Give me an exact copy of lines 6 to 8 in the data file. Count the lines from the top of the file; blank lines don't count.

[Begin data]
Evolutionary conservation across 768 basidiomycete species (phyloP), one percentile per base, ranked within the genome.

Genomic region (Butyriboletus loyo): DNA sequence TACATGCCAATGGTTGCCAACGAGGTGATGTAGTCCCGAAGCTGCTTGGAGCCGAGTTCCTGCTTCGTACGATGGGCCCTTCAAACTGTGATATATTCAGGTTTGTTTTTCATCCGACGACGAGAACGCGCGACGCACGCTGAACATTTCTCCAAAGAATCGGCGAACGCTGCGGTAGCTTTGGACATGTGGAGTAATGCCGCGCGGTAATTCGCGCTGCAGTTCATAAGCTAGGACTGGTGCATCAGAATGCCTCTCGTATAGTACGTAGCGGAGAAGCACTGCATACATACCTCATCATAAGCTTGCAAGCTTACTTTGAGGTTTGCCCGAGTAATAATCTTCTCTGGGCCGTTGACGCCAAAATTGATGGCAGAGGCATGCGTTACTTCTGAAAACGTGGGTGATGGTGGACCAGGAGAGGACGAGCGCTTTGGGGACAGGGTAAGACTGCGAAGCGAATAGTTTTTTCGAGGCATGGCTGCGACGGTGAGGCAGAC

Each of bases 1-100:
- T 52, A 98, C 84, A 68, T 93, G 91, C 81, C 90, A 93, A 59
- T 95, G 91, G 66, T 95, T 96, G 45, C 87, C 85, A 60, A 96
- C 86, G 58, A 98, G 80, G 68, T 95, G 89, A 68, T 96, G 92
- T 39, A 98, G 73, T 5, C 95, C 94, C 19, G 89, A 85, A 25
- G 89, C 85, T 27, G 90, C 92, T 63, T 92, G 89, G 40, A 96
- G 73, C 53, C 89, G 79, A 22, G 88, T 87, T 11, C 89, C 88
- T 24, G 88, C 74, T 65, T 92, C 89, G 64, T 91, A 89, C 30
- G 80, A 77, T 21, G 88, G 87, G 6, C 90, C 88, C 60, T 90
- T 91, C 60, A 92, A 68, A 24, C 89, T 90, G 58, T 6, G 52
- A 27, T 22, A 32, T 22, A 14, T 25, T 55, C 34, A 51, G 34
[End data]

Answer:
- C 86, G 58, A 98, G 80, G 68, T 95, G 89, A 68, T 96, G 92
- T 39, A 98, G 73, T 5, C 95, C 94, C 19, G 89, A 85, A 25
- G 89, C 85, T 27, G 90, C 92, T 63, T 92, G 89, G 40, A 96